Unfortunately your tween will be exposed to some form of sexuality in advertisements, movies, TV shows, and the Internet. Their friends are probably talking about it, probably exerting some form of peer pressure, and may not have the best information.
Assume the role of trusted advisor and educate your child on these topics:
1. what puberty is and what changes to expect,
2. how to care for your body,
3. how to understand sexual feelings and attraction,
4. the difference between sex and love,
5. how to deal with peer pressure and unwanted sexual advances, and
6. the potential consequences of sexual activity.
Do your best to be relaxed and matter of fact. If you do feel uncomfortable, admit it to your child, but assure her that you need to and want to talk about it now and anytime in the future that she has questions. It’s usually best for the same-sex parent to have the talk, but if that’s not practical, do what you have to do. Set aside some time where you won’t be interrupted and perhaps even give your child fair warning, so she doesn’t feel ambushed.
The first point to make is that this is a normal process. Your child, her older siblings, all her friends, you, and even her teachers, coaches, and religious leaders had similar experiences at her age. It’s new to her, but she’s not the only one to ever go through it. At the same time, acknowledge that is will be an emotional time for her, and you understand that. It’s normal, but not trivial. It’s important, her feelings are important to you, and you want to help her with information and experience.
Ask her what she has heard at school or from her friends about puberty and sex. It’s best to find out what she knows, correct any misinformation, and then build on the truth. Definitely have the talk before you think it’s necessary. You don’t want your child to find out after she is pregnant or have her think something is wrong with her because she is growing hair or bleeding.
You will need to provide more information on caring for menstruation, shaving and hair removal, and more. Just remember that your child is still a child and doesn’t need to know everything – just enough for her age.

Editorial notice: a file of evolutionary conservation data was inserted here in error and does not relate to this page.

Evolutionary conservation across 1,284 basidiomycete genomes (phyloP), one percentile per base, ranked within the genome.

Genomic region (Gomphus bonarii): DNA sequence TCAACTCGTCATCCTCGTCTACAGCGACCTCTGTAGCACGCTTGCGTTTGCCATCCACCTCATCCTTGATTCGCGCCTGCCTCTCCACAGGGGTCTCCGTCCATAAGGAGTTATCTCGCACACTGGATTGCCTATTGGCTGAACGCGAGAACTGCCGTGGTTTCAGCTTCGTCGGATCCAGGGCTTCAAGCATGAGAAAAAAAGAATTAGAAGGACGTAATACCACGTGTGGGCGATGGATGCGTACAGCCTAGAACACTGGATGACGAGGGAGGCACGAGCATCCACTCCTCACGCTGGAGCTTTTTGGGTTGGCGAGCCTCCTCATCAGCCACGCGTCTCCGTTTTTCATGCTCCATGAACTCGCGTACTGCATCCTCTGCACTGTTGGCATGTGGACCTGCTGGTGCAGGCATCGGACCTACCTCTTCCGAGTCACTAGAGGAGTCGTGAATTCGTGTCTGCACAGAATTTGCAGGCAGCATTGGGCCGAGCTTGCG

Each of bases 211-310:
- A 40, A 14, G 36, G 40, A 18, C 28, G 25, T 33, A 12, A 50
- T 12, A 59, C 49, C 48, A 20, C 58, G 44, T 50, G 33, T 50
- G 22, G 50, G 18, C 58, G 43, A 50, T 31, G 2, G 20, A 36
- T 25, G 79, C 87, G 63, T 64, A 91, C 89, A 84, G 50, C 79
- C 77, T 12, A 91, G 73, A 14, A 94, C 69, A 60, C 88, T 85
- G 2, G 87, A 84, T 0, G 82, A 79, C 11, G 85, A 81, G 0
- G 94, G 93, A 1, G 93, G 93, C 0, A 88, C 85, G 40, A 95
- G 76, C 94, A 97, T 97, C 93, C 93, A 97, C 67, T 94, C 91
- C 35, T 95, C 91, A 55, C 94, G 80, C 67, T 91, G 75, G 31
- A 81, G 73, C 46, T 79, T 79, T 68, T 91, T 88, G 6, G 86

As far as sexual feelings, there is a wide range of possibilities. Some have intense desires, and some have hardly any, especially at this age. Your child may have inherited your tendencies, but not necessarily. This is exactly the kind of situation to ask questions. “What do you think of sex?” It may help start the conversation if you share some of your own experience when you were her age. “Do you feel any desire?” “What do your friends say?” Especially for boys, but for girls, too, you should offer some guidelines about masturbation – I just ask you not to set an unattainable standard, but it is ultimately a matter of your personal morals and religious faith.
When it comes to peer pressure, we are again in a situation to ask questions. What do her friends think? Is kissing OK? Is oral sex really sex? What about manual sex? One kind of peer pressure will come from the same sex friends. Girls will encourage other girls to take the next step, even if they wouldn’t do it themselves. Boys will be ashamed to admit their virginity. Then there is the peer pressure from the opposite sex. Boyfriends say, “If you love me, you would do it,” and if a boy declines to have sex for religious reasons, he might even be called “gay.” Prepare your child to handle these situations.
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